06 Oct

More Costuming

None Shall Pass!

This has turned out to be a rather cobbled together costume. The helmet is a cardboard one we bought in Germany a few years ago and which has been waiting patiently for the rest of the ensemble. The shield and sword are wooden ones also from Germany medieval festivals and which have seen lots of use in backyard battles since.

Who Goes There?

I knit the chain mail out of a semi-metallic crochet yarn and big needles. It looks pretty authentic, but all the loops pull and distort easily and it was a pain in the butt to knit. In retrospect (and if I need to make a girl version of this outfit to go with her sword and shield) I would probably be better off getting the metallic mesh fabric at the fabric store. The belt came straight out of my closet.

What?

The bracers have been the project of the last two days.  They are made of fun foam cut to shape and secured with elastic and velcro. I used as many supplies as possible already in the house, but I really, really, really should have gotten black elastic. The white just makes the whole thing cheesy. It’s all buried in layers of foam in hot glue though, so I don’t think I’ll actually change anything. We need to do something about the pants too. I don’t think they had track suits in the Middle Ages. He’s got some light brown pants that should look more authentic and allow the leg bracers to show up better too.

04 Oct

Let the Costume Crafting Begin

Fairy Costume

A fairy has landed in our yard.

Fairy Costume

She’s ethereal and sparkly and so very cute.

Fairy Costume

The design was dictated by Katja and inspired by costumes in the Chasing Fireflies catalog. She drew me a picture as a guide, but I lost it.

The wings are wire from the craft store covered in sparkly green nylon, also from the craft store (meant to make flowers), but a trip to the hosiery department would be just as effective. The wings are sewn to a fabric covered piece of Timtex (heavy duty interfacing) as are two loops of fabric covered elastic shoulder straps.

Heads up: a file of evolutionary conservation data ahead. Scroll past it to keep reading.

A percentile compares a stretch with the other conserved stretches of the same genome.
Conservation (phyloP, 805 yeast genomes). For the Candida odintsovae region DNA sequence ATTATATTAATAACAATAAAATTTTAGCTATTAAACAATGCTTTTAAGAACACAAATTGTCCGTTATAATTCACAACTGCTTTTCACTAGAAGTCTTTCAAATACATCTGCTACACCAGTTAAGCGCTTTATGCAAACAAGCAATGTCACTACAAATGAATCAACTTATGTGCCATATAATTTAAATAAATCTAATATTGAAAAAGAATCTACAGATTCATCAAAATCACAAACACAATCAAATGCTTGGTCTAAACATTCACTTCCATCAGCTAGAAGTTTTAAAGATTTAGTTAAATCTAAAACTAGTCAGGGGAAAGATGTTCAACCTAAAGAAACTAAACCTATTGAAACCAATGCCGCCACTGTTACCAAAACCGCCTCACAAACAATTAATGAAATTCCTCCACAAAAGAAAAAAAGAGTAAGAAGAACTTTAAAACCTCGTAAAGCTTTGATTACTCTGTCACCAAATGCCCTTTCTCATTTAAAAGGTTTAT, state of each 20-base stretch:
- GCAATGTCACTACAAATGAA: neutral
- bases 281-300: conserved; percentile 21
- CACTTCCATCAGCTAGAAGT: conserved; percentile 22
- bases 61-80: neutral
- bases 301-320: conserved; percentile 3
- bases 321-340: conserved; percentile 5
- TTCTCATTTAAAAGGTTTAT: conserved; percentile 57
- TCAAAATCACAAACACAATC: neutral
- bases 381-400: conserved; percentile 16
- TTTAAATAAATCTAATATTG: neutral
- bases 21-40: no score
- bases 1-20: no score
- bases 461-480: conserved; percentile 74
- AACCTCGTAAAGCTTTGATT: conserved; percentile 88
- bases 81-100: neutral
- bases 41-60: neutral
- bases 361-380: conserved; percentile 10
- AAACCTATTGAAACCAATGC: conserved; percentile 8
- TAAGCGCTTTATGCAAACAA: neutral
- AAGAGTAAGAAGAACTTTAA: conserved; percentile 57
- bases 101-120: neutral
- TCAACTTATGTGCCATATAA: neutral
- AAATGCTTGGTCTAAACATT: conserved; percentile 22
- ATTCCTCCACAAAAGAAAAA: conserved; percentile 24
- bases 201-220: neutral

The bodice is crushed stretch velvet well suited for ice skating costumes. I liked it’s color and shine. I used McCall’s 4246 pattern for the princessy bodice, but altered it with a separating zipper instead of buttons in the back, and iridescent cap sleeves.

The skirt is three layers of light blue tulle, one layer of light green organza, one layer of dark green organza that came with embroidered leaves and a pretty scalloped edge, iridescent “leaves,” and a poof of more light green organza — all sewn into a casing waistband and gathered with elastic.

The gauntlets are of my own design, made with more of the stretch velvet, an elastic cord loop at the fingertips, and elastic sewn into the top seam, to keep them up.

For Trick or Treating and  a Halloween dance, she’ll add brown leggings underneath and brown Mary Janes.

03 Oct

My Concession To Autumn

My Concession to Autumn

It must be autumn since I’m wearing jeans and a sweater!

The tank is my first attempt at knitting something non-rectangular. It’s Soleil from Knitty.com. It really was an easy knit and a perfect first step into shaping and garments. The yarn was a present from my sister and is a super-soft bamboo wool mix (Fibra Natura Exquisite Bamboo) that, though splitty, and prone to drapeyness in the finished garment, feels so nice against the skin it’s worth it. The lace pattern at the bottom gets lost in the variegated colors of the yarn, but oh well, I still like it. I think it will look good vest-like over a white blouse too.

02 Oct

A Little More Progress

Today I made great progress on a fairy costume for my daughter. Skirt and wings are done; bodice and gauntlets need to be fitted, but she’s off at a party with a friend, so it will have to wait. Chain mail for my son is blocking.

Yellow Strings

But instead of costume progress, I’ll share last week’s quilt progress. The green and the blue scraps have been joined by yellow scraps. And all the scraps are joined with sprout green and Hawaiian red dirt solids.

WIP

I had started sewing the scraps together just to use them up, knowing that sooner or later I’d think of some place to use them. When the idea came to me, it required a more judicious use of scraps, so while I used up a lot of greens, I was left at least half the blue scraps, and I hardly made a dent in the yellow/brown bin.

I’m very pleased with how this quilt is turning out, even if it’s not the scrap-stash buster I has original thought it would be.